Initially conceived in 2002 as an interpretation for consolidation of special purpose entities, FIN 46 instead divides the population of legal entities into those consolidated through voting interests and those consolidated by "variable interests," where voting interests do not reflect the controlling financial interest in an entity and its assets and activities. The Board rejected the distinction created in its June exposure draft between SPEs and "substantive" entities - the latter being companies that conduct business operations and have employees and sufficient equity to finance their activities - and instead recast the focus on identifying the party that has the controlling financial interest in the assets of an entity.

Variable interests are contractual, ownership or other financial interests that subject a party to the expected losses and residual returns generated from the assets and activities of an entity. All parties involved with entities, including those without any nominal equity interest or voting rights, will need to undertake an analysis of their and other parties' relationships to an entity to determine if they have the controlling financial interest and should, therefore, consolidate the entity.

Structured finance transactions such as true leases, credit tenant leases, synthetic leases and securitizations will survive, consistent with the Board's stated intention of not amending the literature comprising GAAP for these financings. Market true leases and credit tenant leases are afforded special treatment under the Interpretation and can avoid evaluation for consolidation regardless of the use of a SPE. Lessees under synthetic leases can avoid consolidation if title to assets is held in an entity consolidated by voting interests. Securitizations using qualifying special purpose entities (QSPEs) under Statement 140 are exempt from consolidation, encouraging greater use of this type of entity for restructuring and new transactions. However, existing structures of many commercial paper conduits sponsored by U.S. commercial banks and other U.S. GAAP companies will need to be reorganized in many cases to avoid consolidation. Similarly, asset managers in collateralized debt obligations (CDOs) will likely have unintended consolidation results. Partnership structures with one party bearing most of the risk and reward are at risk of consolidation with that party.


* FIN 46 is effective after January 31, 2003 for newly created variable interest entities (VIEs) and VIEs in which an enterprise obtains an interest after that date. For existing entities, FIN 46 will apply retroactively to public companies at the beginning of the first fiscal period that starts after June 15, 2003. Thus, there will be approximately five months of transition time to evaluate consolidation and to restructure if necessary, desired and possible to avoid consolidation.

* Disclosure requirements, however, are in effect for parties involved with entities for any financial statements issued after January 31, 2003, immediately affecting 10-Qs and 10-Ks of public companies. These requirements affect companies that believe it is reasonably possible that they might need to consolidate an entity prospectively as well as if they have a significant involvement with a VIE. The timing of these disclosure requirements, in the near term, will be challenging given that it will take some time to digest and understand the actual impact of the Interpretation.

* The Interpretation applies to entities in which equity investors do not have the characteristics of a controlling financial interest or do not have sufficient equity at risk for the entity to finance its activities without additional subordinated financial support from other parties. FIN 46 provides principles for these determinations with limited guidance on specific situations; no case studies or examples are provided even though the Board circulated such items in conjunction with the "fatal flaw" draft in December. If entities otherwise satisfy criteria for consolidation by voting interests, the equity investors would consolidate through the applicable existing standards, including voting interests under ARB 51 and joint venture and leveraged lease accounting. It is possible that no party may consolidate in cases in which the risks of an entity are adequately dispersed.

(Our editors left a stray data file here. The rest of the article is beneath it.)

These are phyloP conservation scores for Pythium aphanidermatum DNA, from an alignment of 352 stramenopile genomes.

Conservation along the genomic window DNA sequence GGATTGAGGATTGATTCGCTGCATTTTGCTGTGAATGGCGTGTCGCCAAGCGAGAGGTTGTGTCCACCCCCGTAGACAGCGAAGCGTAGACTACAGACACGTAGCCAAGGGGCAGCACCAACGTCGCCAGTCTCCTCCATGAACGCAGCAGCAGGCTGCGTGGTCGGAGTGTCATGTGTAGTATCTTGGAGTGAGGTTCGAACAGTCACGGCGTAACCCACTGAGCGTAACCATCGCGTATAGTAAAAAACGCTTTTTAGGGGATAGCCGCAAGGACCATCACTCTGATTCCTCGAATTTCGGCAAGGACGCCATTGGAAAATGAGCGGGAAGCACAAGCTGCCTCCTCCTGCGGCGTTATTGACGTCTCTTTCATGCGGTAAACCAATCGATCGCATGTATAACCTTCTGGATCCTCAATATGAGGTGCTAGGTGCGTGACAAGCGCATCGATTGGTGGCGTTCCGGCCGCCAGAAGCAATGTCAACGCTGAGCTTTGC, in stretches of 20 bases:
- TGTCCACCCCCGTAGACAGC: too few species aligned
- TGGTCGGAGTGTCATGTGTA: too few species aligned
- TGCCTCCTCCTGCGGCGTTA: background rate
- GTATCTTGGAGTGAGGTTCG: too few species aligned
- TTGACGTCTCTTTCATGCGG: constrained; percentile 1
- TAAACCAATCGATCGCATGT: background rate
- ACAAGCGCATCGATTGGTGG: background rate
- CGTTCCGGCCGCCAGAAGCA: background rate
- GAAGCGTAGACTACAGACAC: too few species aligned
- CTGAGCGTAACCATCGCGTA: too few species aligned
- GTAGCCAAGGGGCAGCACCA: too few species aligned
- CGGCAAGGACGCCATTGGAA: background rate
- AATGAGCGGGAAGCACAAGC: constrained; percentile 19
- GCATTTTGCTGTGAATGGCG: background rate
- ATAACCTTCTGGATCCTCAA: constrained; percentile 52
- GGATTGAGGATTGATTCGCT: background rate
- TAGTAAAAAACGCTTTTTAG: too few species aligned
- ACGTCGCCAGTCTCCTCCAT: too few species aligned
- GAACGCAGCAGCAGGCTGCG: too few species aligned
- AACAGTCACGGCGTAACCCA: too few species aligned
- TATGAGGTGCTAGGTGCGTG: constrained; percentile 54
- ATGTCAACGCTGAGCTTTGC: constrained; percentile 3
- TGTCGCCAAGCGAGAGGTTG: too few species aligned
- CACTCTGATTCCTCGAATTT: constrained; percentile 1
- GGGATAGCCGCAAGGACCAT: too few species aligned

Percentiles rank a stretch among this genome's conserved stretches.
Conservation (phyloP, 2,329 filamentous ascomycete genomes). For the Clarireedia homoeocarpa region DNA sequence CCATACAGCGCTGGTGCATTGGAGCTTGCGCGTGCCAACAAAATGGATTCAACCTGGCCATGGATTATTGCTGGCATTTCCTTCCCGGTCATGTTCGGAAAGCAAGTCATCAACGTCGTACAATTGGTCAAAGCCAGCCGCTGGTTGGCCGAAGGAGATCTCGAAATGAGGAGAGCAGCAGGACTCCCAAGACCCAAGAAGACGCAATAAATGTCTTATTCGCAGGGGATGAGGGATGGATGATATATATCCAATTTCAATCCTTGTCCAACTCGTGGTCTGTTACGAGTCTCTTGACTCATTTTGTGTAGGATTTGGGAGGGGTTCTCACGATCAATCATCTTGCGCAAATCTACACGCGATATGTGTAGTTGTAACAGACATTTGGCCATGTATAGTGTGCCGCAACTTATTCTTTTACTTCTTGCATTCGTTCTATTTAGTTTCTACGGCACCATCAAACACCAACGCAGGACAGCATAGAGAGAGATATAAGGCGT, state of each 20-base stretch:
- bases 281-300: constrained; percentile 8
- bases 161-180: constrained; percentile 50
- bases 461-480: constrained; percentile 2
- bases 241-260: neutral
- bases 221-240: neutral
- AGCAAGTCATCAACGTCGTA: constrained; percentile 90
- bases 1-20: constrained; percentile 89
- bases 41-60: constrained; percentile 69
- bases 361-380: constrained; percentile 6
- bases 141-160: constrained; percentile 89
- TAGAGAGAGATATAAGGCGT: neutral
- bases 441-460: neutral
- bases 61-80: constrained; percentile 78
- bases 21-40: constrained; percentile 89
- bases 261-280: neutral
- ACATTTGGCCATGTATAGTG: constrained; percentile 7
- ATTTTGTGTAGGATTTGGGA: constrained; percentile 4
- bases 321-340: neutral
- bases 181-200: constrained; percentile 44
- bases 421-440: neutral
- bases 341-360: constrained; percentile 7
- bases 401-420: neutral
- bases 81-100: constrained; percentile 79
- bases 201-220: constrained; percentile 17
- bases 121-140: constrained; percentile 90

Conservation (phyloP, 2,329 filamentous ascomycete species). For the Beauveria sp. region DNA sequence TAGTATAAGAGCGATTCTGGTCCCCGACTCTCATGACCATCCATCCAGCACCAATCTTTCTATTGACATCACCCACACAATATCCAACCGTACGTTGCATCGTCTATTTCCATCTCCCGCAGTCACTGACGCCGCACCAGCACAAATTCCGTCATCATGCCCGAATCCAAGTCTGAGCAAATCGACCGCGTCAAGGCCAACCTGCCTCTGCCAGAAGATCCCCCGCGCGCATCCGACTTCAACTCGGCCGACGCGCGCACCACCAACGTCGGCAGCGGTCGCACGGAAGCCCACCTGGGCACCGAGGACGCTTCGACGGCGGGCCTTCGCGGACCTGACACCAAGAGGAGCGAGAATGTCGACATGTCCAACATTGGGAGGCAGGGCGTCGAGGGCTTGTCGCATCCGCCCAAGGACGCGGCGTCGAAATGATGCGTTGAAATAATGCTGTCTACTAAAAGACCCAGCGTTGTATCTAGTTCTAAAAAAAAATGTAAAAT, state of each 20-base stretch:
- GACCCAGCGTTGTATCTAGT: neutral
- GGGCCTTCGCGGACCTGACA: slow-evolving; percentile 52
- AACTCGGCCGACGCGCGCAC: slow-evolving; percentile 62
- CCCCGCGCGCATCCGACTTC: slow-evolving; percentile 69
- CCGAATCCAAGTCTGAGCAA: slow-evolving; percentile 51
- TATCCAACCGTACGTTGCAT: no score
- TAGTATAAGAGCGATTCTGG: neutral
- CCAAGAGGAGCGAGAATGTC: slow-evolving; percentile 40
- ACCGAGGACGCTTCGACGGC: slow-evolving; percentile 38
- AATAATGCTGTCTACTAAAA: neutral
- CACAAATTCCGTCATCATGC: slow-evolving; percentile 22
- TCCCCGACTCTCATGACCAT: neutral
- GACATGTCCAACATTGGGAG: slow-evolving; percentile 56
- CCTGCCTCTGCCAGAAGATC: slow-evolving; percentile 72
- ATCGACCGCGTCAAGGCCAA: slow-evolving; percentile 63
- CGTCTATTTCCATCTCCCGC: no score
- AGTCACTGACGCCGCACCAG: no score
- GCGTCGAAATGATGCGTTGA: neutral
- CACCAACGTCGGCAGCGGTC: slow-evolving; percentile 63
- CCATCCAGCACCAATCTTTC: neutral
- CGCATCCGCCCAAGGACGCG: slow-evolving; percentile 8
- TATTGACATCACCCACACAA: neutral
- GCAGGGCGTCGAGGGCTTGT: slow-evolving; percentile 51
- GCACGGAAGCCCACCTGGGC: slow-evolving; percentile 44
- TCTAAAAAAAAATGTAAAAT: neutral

* The Board acknowledged the many and complex uses of contracts and arrangements with entities that are used to circumvent control through voting interests. FIN 46 is an attempt to lay out broad principles for evaluation of all such interests in an entity. The document goes through brief presentation of these concepts with appendices shedding more light on the Board's rationale and provides sample quantitative analysis of expected losses and residual returns and descriptions of variable interests.

* Since the document is not explicit on commonly used entities, implementation and determination of the actual implications of FIN 46 will be left to the public accounting firms. The distinction between VIEs and voting interest entities will be pivotal in the realm of structured finance. It is not safe to assume that that an entity used in structured finance in the past is not a VIE unless it is a large enterprise with significant capital and many different lines of business. It will likely take weeks, if not months, for the public accountants and industry to develop a consensus on application of FIN 46.

* Significantly, FIN 46 lays the groundwork for consolidation of a portion of assets contained within a VIE if assets are insulated from the reach of recourse creditors of a VIE. In that case, one or more assets contained within a VIE may be deemed a separate VIE even though no legal entity exists. The obvious targets and concern are multi-asset entities used for leasing and securitization.

* While the overall analysis required by parties involved with entities may be cumbersome, FIN 46 provides some shortcuts for enterprises if it is apparent that their interest is not a significant variable interest and for long-term leases or service contracts in which market terms are provided and no residual guaranty or similar feature exists. Similarly, fixed and unconditional liabilities owed by a VIE (i.e., investment grade debt) are not considered a variable interest in the entity. These provisions will eliminate analysis of many commercial arrangements undertaken on a market basis.